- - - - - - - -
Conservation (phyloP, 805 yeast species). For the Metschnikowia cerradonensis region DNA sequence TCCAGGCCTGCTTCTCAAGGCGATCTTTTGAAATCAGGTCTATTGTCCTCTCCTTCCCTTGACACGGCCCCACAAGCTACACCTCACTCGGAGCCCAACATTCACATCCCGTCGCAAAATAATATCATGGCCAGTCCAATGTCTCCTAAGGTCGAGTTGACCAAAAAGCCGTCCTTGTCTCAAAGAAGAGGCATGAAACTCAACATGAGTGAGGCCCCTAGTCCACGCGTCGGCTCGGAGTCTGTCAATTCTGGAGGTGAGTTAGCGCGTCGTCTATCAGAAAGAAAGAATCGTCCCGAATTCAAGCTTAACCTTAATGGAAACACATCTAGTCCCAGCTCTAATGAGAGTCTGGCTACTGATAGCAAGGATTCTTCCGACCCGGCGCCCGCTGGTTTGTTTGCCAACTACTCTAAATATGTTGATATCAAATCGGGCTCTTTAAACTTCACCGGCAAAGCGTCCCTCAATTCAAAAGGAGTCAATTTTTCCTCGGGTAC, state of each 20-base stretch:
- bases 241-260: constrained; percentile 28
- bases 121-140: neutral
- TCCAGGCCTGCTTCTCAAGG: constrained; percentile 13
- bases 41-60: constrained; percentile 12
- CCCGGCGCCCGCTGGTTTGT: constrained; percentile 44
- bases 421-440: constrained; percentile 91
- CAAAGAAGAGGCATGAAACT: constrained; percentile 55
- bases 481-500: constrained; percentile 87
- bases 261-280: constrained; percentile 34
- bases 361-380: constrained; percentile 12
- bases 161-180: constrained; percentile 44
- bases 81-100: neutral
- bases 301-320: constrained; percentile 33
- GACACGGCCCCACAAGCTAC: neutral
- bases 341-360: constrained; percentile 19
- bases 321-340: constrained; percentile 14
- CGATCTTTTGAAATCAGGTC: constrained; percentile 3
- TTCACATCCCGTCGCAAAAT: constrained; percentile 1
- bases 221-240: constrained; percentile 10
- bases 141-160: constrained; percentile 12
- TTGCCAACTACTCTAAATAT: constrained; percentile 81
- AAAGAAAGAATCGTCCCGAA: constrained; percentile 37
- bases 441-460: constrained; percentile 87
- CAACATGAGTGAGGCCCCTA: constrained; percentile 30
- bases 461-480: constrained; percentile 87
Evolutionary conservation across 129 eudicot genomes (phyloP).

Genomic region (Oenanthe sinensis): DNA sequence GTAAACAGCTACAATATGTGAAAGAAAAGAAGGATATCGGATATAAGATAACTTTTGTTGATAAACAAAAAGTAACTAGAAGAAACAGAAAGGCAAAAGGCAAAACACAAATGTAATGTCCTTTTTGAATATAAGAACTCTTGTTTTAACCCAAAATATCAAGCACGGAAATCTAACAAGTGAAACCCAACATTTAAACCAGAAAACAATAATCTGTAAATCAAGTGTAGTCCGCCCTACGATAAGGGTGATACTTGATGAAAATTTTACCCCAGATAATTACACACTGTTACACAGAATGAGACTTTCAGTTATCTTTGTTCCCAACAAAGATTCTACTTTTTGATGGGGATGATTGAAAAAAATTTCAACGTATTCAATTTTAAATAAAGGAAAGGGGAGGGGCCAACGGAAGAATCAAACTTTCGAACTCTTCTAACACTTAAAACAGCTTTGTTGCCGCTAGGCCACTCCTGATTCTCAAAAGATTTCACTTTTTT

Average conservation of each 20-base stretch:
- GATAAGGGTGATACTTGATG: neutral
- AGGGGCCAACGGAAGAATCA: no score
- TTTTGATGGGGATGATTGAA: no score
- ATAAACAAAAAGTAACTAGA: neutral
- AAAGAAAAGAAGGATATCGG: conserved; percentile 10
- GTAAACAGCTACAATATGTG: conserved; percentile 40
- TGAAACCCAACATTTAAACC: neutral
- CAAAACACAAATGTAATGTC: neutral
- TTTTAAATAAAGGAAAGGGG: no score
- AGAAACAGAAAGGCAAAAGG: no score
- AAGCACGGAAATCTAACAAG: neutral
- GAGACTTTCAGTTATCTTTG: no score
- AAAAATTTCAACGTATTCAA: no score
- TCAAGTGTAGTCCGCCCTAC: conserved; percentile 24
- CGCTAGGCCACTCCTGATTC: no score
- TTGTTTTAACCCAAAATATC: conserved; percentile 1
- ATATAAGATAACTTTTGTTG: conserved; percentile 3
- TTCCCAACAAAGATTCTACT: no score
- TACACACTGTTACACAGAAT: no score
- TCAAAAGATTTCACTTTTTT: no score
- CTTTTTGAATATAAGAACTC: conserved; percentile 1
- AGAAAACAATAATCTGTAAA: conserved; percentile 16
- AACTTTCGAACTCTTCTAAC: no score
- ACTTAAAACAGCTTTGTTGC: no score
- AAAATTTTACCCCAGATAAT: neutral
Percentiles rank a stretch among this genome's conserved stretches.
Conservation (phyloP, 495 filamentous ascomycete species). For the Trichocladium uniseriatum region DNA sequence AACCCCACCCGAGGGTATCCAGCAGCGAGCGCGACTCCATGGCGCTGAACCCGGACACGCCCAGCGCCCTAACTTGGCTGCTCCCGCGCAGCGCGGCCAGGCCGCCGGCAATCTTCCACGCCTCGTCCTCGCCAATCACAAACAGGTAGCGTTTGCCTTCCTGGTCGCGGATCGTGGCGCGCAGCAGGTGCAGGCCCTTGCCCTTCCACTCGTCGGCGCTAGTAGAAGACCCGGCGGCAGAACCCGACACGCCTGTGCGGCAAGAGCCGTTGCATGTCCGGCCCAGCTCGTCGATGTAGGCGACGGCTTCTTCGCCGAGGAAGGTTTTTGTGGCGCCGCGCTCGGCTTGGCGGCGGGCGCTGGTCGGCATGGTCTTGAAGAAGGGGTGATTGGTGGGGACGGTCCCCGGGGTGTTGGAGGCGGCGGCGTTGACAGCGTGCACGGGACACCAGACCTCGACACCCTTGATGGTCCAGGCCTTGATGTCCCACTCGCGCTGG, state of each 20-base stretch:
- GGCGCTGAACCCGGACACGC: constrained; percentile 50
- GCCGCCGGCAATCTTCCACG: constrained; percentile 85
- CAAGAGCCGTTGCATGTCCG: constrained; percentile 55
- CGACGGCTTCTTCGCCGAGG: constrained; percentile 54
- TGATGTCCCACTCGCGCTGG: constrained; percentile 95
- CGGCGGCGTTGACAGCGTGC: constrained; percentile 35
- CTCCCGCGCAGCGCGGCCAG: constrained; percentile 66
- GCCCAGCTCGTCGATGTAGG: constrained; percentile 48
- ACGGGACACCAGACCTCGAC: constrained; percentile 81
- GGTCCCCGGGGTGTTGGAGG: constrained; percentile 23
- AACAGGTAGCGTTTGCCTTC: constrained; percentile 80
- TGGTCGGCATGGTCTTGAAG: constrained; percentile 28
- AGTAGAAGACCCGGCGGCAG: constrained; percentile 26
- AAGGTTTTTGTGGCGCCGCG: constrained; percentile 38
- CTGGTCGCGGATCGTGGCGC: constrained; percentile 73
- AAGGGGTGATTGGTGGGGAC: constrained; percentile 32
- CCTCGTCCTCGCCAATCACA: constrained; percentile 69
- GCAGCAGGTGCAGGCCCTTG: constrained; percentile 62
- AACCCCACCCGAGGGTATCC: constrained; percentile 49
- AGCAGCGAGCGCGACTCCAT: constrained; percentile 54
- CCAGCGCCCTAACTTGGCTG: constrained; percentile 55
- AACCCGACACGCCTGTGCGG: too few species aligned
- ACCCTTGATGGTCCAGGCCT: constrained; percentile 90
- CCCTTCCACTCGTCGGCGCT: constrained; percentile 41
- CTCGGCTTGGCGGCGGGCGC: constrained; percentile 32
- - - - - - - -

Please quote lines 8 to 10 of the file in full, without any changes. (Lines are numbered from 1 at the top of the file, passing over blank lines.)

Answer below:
- CAAAGAAGAGGCATGAAACT: constrained; percentile 55
- bases 481-500: constrained; percentile 87
- bases 261-280: constrained; percentile 34